One calculated approach that could be considered to alleviate unintended consequences in the current anemic economic climate is the introduction of floor and capped payout for long term cash incentives.
A floor payout for the said component could help to keep key talents motivated whilst a capped payout could insulate the company against adverse shareholders’ reaction for payments that are awarded when relative performance metrics are met whilst absolute performance metrics are missed during a financial downturn.
In addition, any benchmarking undertaken in reviewing the remuneration of top executives should not be solely lateral in nature with the only comparators being that of similar positioned top executives across immediate competitors. Instead, the pay of such individuals should also be benchmarked internally and in a longitudinal manner against that of the broader workforce within the company. Whilst it may be far-fetched to adhere to the suggestion by management guru, Peter Drucker who famously posited that CEOs should not earn more than 20 times the average salary in a company, due regard should certainly be given to minimise excessive disparity. To this end, it is heartening to note that Securities Commission Malaysia is undertaking an analysis on CEOs’ remuneration with a review of pay ratios in listed companies for release in its latest iteration of corporate governance publication, namely, Corporate Governance Monitor 2020.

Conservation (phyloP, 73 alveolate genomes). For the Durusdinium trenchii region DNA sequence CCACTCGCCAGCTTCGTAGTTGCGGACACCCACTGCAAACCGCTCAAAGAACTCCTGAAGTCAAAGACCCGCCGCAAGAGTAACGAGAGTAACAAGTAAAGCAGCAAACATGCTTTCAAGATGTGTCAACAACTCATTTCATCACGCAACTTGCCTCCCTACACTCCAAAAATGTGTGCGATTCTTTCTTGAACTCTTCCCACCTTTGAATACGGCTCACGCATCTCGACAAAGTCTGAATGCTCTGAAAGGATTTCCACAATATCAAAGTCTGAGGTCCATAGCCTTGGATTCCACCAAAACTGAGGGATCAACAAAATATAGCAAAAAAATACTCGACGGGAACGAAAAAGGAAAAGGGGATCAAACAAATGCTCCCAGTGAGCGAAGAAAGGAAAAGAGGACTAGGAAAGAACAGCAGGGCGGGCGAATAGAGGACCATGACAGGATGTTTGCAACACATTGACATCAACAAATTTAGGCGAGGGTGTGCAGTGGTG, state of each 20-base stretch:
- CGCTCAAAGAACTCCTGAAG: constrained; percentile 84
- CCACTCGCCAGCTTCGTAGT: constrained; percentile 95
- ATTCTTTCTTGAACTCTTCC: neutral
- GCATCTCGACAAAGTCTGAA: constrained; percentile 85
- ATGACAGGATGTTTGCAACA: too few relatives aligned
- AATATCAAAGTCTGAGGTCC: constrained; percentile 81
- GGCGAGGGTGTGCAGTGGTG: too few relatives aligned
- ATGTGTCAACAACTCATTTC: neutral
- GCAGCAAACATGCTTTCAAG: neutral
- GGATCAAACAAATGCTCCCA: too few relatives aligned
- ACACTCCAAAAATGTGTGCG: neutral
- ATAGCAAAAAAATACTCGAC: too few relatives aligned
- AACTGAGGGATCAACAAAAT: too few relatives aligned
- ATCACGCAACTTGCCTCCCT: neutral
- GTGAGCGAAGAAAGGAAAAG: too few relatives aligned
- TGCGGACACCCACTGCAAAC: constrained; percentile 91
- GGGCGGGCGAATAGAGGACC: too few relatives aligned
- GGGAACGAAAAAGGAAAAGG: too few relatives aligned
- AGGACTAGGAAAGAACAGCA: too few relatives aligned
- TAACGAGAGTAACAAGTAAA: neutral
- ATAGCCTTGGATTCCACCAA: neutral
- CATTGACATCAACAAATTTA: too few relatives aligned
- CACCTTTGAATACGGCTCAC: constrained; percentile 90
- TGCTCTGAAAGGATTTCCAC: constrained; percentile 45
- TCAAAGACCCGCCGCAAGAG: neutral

As companies craft plans to weather the bumpy economic ride, remuneration can become more decisive to retaining and motivating top executives in tandem with the company’s value creation trajectory. Companies should therefore not lose sight on the fundamentals of remuneration when being faced with the multifaceted challenges presented by a soft economy.
Instead of engaging in a race to fix the issues on remuneration through palliative means, companies should remain focused on the underlying philosophy with the adoption of a long-term view.
One should be mindful that a company’s precipitous action could be its own worse enemy – in short, never abandon the principle of promoting congruence between remuneration and value creation. As the third President of the United States, Thomas Jefferson has aptly put it, “in matters of style, swim with the current; in matters of principle, stand like a rock”.
Kasturi Nathan is partner and head of governance & sustainability, KPMG in Malaysia while Krishman Varges is associate director, governance & sustainability, KPMG Management & Risk Consulting Sdn Bhd. The views expressed in this article represent the individual perspectives of the writers and do not necessarily represent the official views of any affiliated organisations.
This interview was first published in The Star on 28 March 2020. Read the full article here.